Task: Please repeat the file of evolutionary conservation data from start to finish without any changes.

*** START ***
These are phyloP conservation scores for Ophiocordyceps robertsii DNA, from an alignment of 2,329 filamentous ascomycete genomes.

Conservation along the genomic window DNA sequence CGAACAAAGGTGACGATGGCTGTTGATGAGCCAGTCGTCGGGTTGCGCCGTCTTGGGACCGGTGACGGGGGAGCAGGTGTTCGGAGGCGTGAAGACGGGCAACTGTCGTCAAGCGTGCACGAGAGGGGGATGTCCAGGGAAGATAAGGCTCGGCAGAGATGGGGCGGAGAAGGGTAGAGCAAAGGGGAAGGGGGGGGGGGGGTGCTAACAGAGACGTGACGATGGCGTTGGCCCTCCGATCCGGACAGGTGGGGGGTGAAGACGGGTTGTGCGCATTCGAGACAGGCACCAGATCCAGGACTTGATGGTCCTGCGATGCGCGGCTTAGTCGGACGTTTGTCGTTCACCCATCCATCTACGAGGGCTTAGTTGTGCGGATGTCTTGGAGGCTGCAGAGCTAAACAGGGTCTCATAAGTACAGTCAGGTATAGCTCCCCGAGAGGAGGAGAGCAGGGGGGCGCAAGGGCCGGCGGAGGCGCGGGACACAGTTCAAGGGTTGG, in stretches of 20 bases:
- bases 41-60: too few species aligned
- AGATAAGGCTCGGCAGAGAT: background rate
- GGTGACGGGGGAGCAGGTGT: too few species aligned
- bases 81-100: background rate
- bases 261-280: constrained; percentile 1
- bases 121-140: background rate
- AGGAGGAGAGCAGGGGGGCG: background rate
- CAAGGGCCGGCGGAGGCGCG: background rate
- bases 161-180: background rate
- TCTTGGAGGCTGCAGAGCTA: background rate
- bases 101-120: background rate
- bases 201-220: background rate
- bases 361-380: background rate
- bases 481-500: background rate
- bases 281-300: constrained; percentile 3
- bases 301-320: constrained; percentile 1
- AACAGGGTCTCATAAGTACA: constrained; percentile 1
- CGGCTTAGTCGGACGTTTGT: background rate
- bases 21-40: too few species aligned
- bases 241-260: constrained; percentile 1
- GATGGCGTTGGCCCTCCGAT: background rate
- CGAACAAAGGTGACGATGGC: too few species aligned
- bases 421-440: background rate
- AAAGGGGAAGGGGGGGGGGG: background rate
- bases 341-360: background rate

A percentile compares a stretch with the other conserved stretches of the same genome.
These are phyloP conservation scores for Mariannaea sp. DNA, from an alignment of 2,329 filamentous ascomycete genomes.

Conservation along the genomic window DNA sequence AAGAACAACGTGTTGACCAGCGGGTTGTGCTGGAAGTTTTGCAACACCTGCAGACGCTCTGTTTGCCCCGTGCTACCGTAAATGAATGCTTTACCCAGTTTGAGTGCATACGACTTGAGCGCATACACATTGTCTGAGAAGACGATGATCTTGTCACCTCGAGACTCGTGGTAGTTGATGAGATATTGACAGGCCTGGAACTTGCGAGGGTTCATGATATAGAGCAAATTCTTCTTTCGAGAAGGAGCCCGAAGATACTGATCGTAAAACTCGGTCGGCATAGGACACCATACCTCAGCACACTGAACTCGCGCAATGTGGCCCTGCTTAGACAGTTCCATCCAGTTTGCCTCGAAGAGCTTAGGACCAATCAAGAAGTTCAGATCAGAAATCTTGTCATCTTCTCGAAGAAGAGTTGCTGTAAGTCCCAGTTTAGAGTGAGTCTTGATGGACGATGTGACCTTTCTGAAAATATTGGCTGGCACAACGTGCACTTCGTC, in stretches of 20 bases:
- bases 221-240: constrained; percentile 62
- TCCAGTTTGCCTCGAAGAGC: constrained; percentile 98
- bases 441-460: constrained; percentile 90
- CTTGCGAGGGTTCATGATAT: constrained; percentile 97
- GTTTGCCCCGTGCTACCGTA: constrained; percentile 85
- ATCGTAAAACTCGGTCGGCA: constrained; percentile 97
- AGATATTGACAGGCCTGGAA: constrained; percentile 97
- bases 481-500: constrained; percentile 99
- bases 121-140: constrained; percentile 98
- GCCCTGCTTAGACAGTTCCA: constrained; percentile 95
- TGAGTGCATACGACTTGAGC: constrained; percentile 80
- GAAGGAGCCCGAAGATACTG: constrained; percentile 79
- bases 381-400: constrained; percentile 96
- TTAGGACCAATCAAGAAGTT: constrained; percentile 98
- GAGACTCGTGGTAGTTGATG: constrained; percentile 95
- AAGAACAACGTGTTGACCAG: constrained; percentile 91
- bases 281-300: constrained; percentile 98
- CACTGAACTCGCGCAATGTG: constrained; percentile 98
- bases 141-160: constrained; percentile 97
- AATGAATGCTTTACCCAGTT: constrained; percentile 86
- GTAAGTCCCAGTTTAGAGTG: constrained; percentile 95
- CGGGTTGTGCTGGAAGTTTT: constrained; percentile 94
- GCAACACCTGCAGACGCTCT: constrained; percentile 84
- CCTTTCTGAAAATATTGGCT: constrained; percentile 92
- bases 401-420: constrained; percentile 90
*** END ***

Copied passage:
These are phyloP conservation scores for Ophiocordyceps robertsii DNA, from an alignment of 2,329 filamentous ascomycete genomes.

Conservation along the genomic window DNA sequence CGAACAAAGGTGACGATGGCTGTTGATGAGCCAGTCGTCGGGTTGCGCCGTCTTGGGACCGGTGACGGGGGAGCAGGTGTTCGGAGGCGTGAAGACGGGCAACTGTCGTCAAGCGTGCACGAGAGGGGGATGTCCAGGGAAGATAAGGCTCGGCAGAGATGGGGCGGAGAAGGGTAGAGCAAAGGGGAAGGGGGGGGGGGGGTGCTAACAGAGACGTGACGATGGCGTTGGCCCTCCGATCCGGACAGGTGGGGGGTGAAGACGGGTTGTGCGCATTCGAGACAGGCACCAGATCCAGGACTTGATGGTCCTGCGATGCGCGGCTTAGTCGGACGTTTGTCGTTCACCCATCCATCTACGAGGGCTTAGTTGTGCGGATGTCTTGGAGGCTGCAGAGCTAAACAGGGTCTCATAAGTACAGTCAGGTATAGCTCCCCGAGAGGAGGAGAGCAGGGGGGCGCAAGGGCCGGCGGAGGCGCGGGACACAGTTCAAGGGTTGG, in stretches of 20 bases:
- bases 41-60: too few species aligned
- AGATAAGGCTCGGCAGAGAT: background rate
- GGTGACGGGGGAGCAGGTGT: too few species aligned
- bases 81-100: background rate
- bases 261-280: constrained; percentile 1
- bases 121-140: background rate
- AGGAGGAGAGCAGGGGGGCG: background rate
- CAAGGGCCGGCGGAGGCGCG: background rate
- bases 161-180: background rate
- TCTTGGAGGCTGCAGAGCTA: background rate
- bases 101-120: background rate
- bases 201-220: background rate
- bases 361-380: background rate
- bases 481-500: background rate
- bases 281-300: constrained; percentile 3
- bases 301-320: constrained; percentile 1
- AACAGGGTCTCATAAGTACA: constrained; percentile 1
- CGGCTTAGTCGGACGTTTGT: background rate
- bases 21-40: too few species aligned
- bases 241-260: constrained; percentile 1
- GATGGCGTTGGCCCTCCGAT: background rate
- CGAACAAAGGTGACGATGGC: too few species aligned
- bases 421-440: background rate
- AAAGGGGAAGGGGGGGGGGG: background rate
- bases 341-360: background rate

A percentile compares a stretch with the other conserved stretches of the same genome.
These are phyloP conservation scores for Mariannaea sp. DNA, from an alignment of 2,329 filamentous ascomycete genomes.

Conservation along the genomic window DNA sequence AAGAACAACGTGTTGACCAGCGGGTTGTGCTGGAAGTTTTGCAACACCTGCAGACGCTCTGTTTGCCCCGTGCTACCGTAAATGAATGCTTTACCCAGTTTGAGTGCATACGACTTGAGCGCATACACATTGTCTGAGAAGACGATGATCTTGTCACCTCGAGACTCGTGGTAGTTGATGAGATATTGACAGGCCTGGAACTTGCGAGGGTTCATGATATAGAGCAAATTCTTCTTTCGAGAAGGAGCCCGAAGATACTGATCGTAAAACTCGGTCGGCATAGGACACCATACCTCAGCACACTGAACTCGCGCAATGTGGCCCTGCTTAGACAGTTCCATCCAGTTTGCCTCGAAGAGCTTAGGACCAATCAAGAAGTTCAGATCAGAAATCTTGTCATCTTCTCGAAGAAGAGTTGCTGTAAGTCCCAGTTTAGAGTGAGTCTTGATGGACGATGTGACCTTTCTGAAAATATTGGCTGGCACAACGTGCACTTCGTC, in stretches of 20 bases:
- bases 221-240: constrained; percentile 62
- TCCAGTTTGCCTCGAAGAGC: constrained; percentile 98
- bases 441-460: constrained; percentile 90
- CTTGCGAGGGTTCATGATAT: constrained; percentile 97
- GTTTGCCCCGTGCTACCGTA: constrained; percentile 85
- ATCGTAAAACTCGGTCGGCA: constrained; percentile 97
- AGATATTGACAGGCCTGGAA: constrained; percentile 97
- bases 481-500: constrained; percentile 99
- bases 121-140: constrained; percentile 98
- GCCCTGCTTAGACAGTTCCA: constrained; percentile 95
- TGAGTGCATACGACTTGAGC: constrained; percentile 80
- GAAGGAGCCCGAAGATACTG: constrained; percentile 79
- bases 381-400: constrained; percentile 96
- TTAGGACCAATCAAGAAGTT: constrained; percentile 98
- GAGACTCGTGGTAGTTGATG: constrained; percentile 95
- AAGAACAACGTGTTGACCAG: constrained; percentile 91
- bases 281-300: constrained; percentile 98
- CACTGAACTCGCGCAATGTG: constrained; percentile 98
- bases 141-160: constrained; percentile 97
- AATGAATGCTTTACCCAGTT: constrained; percentile 86
- GTAAGTCCCAGTTTAGAGTG: constrained; percentile 95
- CGGGTTGTGCTGGAAGTTTT: constrained; percentile 94
- GCAACACCTGCAGACGCTCT: constrained; percentile 84
- CCTTTCTGAAAATATTGGCT: constrained; percentile 92
- bases 401-420: constrained; percentile 90